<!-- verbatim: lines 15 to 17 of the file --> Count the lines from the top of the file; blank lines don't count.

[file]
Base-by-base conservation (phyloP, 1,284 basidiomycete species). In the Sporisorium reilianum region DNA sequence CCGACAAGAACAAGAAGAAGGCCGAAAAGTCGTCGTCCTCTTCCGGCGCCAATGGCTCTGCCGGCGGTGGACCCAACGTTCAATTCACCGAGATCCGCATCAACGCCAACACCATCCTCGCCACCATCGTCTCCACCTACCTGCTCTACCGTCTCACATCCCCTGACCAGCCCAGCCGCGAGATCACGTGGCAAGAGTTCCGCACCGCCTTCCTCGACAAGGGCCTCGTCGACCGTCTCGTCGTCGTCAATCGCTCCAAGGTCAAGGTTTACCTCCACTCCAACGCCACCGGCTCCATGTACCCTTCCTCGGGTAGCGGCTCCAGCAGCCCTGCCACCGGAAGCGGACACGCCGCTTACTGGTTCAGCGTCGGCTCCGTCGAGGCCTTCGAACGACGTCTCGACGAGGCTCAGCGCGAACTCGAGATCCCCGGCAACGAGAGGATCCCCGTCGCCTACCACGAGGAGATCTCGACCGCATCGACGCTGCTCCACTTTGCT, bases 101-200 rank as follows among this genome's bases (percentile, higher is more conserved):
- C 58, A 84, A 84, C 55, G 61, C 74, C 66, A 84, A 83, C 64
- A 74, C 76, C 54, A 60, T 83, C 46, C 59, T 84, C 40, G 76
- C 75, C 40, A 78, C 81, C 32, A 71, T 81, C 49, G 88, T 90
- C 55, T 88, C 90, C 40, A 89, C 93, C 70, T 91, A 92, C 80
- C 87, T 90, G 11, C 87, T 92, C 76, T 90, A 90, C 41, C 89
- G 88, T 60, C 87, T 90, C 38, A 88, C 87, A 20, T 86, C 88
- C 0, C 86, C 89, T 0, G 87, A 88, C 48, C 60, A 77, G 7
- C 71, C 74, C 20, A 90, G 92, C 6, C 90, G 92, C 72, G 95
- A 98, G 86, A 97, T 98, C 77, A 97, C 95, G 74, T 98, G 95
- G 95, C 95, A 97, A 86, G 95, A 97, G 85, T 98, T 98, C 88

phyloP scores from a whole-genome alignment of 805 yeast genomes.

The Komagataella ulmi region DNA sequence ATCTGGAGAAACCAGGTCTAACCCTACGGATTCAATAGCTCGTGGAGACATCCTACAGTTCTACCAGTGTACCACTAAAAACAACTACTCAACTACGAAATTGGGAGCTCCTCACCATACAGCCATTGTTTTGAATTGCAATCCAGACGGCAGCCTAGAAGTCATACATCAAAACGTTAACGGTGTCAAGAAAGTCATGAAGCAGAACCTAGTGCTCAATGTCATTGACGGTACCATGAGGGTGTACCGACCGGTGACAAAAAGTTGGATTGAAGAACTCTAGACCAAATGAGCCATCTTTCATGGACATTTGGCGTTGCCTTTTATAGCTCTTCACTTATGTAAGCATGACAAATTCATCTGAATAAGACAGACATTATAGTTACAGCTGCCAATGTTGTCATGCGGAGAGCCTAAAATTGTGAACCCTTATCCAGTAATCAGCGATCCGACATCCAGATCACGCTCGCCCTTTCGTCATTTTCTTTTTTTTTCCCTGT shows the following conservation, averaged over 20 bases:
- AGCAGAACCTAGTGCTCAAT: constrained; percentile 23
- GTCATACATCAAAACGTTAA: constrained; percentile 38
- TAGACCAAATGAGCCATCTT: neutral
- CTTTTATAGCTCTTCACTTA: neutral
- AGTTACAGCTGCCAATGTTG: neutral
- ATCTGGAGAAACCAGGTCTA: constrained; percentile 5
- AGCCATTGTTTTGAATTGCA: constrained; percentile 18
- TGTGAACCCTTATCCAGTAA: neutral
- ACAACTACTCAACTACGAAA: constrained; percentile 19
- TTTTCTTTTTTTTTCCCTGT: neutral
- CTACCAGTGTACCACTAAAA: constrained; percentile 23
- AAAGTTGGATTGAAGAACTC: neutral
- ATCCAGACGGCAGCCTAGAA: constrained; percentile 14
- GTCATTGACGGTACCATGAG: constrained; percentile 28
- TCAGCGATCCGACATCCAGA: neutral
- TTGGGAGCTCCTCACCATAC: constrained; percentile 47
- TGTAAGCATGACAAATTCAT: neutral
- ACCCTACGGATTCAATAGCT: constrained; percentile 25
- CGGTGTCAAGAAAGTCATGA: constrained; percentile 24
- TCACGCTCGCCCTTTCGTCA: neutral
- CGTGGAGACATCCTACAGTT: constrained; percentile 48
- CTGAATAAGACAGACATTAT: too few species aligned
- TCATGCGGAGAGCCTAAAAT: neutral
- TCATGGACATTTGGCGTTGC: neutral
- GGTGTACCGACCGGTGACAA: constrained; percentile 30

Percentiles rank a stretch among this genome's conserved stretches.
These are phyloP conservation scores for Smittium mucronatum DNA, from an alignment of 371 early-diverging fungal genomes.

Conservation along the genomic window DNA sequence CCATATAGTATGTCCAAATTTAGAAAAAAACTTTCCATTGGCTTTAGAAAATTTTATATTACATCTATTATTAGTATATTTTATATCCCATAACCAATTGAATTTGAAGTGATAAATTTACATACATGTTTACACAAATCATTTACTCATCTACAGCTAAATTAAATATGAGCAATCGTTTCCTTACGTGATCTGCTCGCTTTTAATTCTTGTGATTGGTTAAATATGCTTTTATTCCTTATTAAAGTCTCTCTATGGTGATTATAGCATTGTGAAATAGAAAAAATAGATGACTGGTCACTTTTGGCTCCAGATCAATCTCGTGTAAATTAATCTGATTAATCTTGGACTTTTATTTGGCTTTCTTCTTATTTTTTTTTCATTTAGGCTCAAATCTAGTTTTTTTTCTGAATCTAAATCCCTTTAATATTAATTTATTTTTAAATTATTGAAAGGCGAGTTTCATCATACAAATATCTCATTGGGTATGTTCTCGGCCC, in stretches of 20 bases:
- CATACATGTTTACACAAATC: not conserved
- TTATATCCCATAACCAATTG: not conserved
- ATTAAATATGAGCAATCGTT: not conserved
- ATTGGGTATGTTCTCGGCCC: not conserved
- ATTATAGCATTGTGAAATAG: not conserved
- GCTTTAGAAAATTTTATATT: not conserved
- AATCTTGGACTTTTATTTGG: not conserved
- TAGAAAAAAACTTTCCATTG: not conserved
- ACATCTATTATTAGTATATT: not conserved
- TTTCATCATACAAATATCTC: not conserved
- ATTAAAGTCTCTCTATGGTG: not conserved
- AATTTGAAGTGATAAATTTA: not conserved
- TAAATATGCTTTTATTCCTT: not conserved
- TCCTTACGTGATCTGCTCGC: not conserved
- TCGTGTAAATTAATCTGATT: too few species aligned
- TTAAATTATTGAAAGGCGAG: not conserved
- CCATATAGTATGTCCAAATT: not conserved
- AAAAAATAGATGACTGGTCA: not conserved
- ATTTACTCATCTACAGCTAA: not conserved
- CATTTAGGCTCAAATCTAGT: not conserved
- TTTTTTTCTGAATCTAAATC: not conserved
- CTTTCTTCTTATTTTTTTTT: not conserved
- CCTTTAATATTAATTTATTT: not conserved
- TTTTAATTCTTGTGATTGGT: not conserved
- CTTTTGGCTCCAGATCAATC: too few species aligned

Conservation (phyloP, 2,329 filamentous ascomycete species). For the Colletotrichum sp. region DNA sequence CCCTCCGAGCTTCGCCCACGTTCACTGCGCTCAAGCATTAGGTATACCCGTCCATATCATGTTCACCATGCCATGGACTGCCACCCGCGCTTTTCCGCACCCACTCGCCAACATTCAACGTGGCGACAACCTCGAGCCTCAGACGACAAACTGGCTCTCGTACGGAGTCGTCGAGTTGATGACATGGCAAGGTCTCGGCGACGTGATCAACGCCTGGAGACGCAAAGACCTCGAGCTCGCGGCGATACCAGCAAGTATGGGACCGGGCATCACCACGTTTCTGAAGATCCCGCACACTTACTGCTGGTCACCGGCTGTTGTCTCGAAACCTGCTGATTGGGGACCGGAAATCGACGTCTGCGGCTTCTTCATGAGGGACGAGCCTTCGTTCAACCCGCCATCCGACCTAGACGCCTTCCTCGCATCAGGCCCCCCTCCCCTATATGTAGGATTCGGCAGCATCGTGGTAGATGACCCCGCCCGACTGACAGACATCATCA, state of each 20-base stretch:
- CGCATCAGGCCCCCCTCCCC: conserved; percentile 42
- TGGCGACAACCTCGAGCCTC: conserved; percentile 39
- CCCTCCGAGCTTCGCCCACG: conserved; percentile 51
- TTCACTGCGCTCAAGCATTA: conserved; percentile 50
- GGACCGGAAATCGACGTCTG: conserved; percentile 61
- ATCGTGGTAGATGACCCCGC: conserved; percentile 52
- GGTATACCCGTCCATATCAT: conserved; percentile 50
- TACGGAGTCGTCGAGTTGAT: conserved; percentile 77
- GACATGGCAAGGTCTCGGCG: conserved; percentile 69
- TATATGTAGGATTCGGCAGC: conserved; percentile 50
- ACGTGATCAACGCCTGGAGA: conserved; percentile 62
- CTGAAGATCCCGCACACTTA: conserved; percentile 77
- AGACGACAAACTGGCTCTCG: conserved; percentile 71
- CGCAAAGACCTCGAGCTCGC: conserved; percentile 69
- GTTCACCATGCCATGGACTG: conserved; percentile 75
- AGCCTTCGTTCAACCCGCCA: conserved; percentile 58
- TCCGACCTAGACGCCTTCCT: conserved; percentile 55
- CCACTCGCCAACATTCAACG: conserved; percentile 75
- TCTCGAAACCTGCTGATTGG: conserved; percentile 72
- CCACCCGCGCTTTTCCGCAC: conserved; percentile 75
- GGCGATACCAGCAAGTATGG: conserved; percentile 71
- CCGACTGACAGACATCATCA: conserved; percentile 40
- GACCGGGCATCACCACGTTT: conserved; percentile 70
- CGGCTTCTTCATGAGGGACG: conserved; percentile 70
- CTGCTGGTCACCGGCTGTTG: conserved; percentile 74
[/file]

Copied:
- GTCATACATCAAAACGTTAA: constrained; percentile 38
- TAGACCAAATGAGCCATCTT: neutral
- CTTTTATAGCTCTTCACTTA: neutral